British in 1918 Followed Jonathan’s Example at Battle of Michmash

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A Strange Occurrence at Michmash 1918

We owe to Major Vivian Gilbert, a British army officer, this description of a truly remarkable occurrence. Writing in his reminiscences [Chichikov: The Romance of the Last Crusade] he says : ‘In the First World War a brigade major in Allenby’s army in Palestine was on one occasion searching his Bible with the light of a candle, looking for a certain name. His brigade had received orders to take a village that stood on a rocky prominence on the other side of a deep valley. It was called Michmash and the name seemed somehow familiar. Eventually he found it in 1 Sam. 13 and read there: ‘And Saul, and Jonathan his son, and the people that were present with them, abode in Gibeah of Benjamin but the Philistines encamped in Michmash.’ It then went on to tell how Jonathan and his armour-bearer crossed over during the night ‘to the Philistine’s garrison’ on the other side, and how they passed two sharp rocks: ‘there was a sharp rock on the one side and a sharp rock on the other side: and the name of the one was Bozez and the name of other Seneh.’ (1 Sam 14). They clambered up the cliff and overpowered the garrison, ‘within as it were an half acre of land, which a yoke of oxen might plow’. The main body of the enemy awakened by the melee thought they were surrounded by Saul’s troops and ‘melted away and they went on beating down one another.’

Thereupon Saul attacked with his whole force and beat the enemy. ‘So the Lord saved Israel that day.’

The brigade major reflected that there must still be this narrow passage through the rocks, between the two spurs, and at the end of it the ‘half acre of land.’ He woke the commander and they read the passage through together once more. Patrols were sent out. They found the pass, which was thinly held by the Turks, and which led past two jagged rocks–obviously Bozez and Seneh. Up on top, beside Michmash, they could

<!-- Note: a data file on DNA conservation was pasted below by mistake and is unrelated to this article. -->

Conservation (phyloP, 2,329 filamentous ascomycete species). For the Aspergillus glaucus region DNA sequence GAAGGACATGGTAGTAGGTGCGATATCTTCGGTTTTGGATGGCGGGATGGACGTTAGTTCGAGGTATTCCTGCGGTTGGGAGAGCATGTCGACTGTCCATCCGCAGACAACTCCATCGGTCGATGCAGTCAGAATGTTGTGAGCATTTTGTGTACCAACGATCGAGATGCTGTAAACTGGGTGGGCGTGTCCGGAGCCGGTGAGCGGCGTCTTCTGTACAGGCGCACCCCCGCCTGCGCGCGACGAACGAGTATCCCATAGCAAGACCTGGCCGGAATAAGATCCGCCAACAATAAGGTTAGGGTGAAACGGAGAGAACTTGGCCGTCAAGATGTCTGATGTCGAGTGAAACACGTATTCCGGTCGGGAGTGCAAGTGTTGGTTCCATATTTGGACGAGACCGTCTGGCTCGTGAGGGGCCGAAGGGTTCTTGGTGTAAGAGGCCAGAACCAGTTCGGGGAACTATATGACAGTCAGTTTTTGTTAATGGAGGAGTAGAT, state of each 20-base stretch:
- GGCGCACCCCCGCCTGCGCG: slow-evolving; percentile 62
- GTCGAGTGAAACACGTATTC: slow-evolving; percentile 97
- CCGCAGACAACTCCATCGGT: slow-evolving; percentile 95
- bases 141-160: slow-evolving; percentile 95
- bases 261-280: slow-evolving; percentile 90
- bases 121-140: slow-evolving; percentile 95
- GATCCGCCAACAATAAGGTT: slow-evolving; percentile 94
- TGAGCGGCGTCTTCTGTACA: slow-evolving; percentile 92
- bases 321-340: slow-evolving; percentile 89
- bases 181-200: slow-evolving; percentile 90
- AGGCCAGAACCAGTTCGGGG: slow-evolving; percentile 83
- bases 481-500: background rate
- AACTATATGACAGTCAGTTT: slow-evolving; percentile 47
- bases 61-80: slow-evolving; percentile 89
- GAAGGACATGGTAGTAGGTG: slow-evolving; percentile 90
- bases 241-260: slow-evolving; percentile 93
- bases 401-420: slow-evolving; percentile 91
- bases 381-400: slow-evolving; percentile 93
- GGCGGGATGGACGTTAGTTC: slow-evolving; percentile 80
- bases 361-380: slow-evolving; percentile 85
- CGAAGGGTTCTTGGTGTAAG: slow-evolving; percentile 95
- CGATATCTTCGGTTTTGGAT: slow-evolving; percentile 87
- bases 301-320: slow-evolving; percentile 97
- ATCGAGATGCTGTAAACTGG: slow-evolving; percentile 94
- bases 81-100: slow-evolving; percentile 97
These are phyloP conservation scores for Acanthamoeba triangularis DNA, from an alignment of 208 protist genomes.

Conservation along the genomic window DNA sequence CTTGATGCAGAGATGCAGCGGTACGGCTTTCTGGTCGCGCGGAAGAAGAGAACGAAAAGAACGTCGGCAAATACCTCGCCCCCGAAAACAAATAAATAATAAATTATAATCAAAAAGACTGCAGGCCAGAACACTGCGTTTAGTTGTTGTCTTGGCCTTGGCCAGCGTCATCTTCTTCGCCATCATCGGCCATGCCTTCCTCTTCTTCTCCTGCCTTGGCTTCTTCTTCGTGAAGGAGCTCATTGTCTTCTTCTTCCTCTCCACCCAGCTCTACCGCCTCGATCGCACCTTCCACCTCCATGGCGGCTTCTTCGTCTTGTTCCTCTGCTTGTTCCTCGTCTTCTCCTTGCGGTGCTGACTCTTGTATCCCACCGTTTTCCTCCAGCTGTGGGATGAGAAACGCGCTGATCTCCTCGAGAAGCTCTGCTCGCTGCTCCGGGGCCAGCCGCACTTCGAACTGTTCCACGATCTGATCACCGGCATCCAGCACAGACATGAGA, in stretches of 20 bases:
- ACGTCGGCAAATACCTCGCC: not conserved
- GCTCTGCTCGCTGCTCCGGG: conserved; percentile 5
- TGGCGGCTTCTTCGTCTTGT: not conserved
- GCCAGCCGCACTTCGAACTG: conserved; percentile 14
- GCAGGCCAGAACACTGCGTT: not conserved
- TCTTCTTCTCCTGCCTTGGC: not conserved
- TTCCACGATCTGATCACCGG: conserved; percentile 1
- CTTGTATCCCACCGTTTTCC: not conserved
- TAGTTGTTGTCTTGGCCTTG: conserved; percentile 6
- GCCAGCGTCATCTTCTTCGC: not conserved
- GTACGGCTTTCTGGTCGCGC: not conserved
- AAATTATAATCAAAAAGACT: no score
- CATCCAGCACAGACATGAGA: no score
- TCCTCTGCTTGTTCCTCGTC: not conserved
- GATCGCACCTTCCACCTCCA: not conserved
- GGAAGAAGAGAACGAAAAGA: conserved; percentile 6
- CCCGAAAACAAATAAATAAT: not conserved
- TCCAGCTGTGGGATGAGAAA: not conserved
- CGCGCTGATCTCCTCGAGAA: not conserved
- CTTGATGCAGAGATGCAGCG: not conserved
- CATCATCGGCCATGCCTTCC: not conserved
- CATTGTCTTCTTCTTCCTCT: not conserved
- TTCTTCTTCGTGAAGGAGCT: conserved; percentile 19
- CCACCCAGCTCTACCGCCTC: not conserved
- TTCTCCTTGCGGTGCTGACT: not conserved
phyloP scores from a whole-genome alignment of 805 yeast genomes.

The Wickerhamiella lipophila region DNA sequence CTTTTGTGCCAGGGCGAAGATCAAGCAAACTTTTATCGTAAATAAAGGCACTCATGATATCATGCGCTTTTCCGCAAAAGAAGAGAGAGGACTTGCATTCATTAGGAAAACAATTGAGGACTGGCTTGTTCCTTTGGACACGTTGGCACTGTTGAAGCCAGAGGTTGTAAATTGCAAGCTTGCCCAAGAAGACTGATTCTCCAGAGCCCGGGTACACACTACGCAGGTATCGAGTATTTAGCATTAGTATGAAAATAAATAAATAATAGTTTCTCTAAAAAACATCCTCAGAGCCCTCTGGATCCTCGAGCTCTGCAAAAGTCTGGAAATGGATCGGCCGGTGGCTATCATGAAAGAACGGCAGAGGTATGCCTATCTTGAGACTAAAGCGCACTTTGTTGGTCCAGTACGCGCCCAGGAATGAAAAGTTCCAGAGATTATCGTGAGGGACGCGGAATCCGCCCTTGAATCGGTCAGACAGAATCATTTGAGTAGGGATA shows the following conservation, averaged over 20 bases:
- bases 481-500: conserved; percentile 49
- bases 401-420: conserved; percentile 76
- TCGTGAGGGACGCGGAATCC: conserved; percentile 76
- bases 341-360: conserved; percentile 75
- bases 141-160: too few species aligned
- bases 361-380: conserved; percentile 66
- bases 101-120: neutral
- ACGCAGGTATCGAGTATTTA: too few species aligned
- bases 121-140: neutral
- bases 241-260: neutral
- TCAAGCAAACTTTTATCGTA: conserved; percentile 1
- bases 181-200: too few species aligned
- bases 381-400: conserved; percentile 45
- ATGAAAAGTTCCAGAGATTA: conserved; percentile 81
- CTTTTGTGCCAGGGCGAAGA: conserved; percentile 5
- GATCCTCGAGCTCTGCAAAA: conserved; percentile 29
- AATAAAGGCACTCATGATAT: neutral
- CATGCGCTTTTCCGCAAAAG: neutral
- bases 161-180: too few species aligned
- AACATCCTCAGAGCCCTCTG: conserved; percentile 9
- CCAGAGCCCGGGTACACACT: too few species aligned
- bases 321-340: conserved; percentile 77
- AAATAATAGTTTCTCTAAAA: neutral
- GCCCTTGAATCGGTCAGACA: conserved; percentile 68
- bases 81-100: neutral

see by the light of the moon a small flat field. The brigadier altered his plan of attack.

Instead of deploying the whole brigade he sent one company through the pass under cover of darkness. On Feb 18th 1918, The few Turks whom they met were overpowered without a sound, the cliffs were scaled, and shortly before daybreak the company had taken up a position on the ‘half acre of land.’

The Turks woke up and took to their heels in disorder since they thought they were being surrounded by Allenby’s army. They were all killed or taken prisoner.

‘And so,’ concludes Major Gilbert, ‘after thousands of years British troops successfully copied the tactics of Saul and Jonathan.’ “2

The trick used by both Jonathan and Allenby allowed for major turing points in the repelling of the Philistines as well as the movement towards Jericho some 2000 thousand years later. On the morning of February 21, 1918, combined Allied forces of British troops and the Australian mounted cavalry capture the city of Jericho in Palestine after a three-day battle with Turkish troops.

Commanded by British General Edmund Allenby, the Allied troops began the offensive on Tuesday, February 19, on the outskirts of Jerusalem. Despite battling adverse weather conditions and a determined enemy in the Turks, the Allies were able to move nearly 20 miles toward Jericho in just three days.

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